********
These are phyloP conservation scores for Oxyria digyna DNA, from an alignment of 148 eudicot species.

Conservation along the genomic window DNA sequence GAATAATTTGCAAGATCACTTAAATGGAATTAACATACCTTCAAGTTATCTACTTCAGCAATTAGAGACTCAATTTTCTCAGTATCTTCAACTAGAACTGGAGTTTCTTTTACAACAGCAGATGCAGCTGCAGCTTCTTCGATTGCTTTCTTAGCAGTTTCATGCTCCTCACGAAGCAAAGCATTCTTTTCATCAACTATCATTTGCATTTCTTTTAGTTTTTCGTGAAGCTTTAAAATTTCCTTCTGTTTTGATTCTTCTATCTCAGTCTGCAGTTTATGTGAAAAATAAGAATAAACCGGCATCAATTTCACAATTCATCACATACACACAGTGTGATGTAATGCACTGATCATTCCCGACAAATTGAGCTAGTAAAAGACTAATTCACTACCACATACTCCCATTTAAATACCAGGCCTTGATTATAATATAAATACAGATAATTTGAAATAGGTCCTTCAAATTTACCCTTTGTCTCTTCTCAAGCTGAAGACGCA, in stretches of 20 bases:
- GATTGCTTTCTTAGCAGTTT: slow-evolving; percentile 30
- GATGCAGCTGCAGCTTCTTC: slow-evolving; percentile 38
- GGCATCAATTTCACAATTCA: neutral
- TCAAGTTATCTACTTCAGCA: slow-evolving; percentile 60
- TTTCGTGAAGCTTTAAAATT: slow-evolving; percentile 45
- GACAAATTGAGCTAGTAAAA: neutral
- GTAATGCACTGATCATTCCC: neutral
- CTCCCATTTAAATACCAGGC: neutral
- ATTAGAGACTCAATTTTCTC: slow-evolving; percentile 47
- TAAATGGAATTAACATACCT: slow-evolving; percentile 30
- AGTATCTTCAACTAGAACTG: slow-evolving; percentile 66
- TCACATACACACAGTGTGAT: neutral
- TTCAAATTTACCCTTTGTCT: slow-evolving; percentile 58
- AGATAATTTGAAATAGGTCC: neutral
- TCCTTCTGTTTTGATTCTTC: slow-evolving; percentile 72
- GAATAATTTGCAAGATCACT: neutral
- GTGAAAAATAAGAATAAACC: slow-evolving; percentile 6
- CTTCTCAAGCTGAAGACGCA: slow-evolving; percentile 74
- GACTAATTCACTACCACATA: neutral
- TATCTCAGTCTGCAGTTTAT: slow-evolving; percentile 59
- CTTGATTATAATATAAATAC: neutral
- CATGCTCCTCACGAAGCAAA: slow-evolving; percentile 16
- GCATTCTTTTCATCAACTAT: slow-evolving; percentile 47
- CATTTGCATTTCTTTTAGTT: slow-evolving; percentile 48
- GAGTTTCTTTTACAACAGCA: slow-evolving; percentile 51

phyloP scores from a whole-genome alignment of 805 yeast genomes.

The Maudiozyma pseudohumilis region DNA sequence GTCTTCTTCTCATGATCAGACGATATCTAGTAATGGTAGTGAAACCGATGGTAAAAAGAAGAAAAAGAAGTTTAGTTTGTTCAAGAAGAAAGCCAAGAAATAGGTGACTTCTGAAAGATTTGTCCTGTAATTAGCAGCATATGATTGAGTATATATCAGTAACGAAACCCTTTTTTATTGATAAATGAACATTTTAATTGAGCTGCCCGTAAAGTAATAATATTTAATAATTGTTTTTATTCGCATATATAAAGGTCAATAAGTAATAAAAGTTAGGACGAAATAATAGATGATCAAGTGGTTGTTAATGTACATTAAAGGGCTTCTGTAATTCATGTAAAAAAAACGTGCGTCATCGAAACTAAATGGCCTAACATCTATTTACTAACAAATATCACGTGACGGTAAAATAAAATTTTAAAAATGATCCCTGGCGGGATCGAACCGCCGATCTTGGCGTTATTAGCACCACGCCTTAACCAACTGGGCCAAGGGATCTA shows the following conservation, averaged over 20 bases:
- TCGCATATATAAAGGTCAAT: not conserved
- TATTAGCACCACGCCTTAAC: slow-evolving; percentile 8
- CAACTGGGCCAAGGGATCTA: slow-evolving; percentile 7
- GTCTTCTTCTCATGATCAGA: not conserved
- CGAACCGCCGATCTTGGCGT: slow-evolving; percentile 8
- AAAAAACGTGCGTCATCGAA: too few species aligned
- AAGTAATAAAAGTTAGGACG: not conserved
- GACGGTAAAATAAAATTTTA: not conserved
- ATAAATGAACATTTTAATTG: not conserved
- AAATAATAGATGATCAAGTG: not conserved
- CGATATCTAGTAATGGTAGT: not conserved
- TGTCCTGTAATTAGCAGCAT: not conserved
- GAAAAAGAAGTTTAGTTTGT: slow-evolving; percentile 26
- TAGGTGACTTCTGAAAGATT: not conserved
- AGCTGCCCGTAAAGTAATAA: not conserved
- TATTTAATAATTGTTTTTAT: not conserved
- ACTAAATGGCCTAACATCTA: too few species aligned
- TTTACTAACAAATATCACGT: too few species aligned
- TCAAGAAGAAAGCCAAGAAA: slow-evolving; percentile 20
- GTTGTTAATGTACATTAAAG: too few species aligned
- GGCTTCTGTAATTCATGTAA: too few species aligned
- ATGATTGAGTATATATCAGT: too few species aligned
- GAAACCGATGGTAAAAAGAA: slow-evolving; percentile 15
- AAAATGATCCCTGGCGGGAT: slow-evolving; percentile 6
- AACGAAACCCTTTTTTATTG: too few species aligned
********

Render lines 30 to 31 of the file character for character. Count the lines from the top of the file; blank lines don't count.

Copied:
- TCGCATATATAAAGGTCAAT: not conserved
- TATTAGCACCACGCCTTAAC: slow-evolving; percentile 8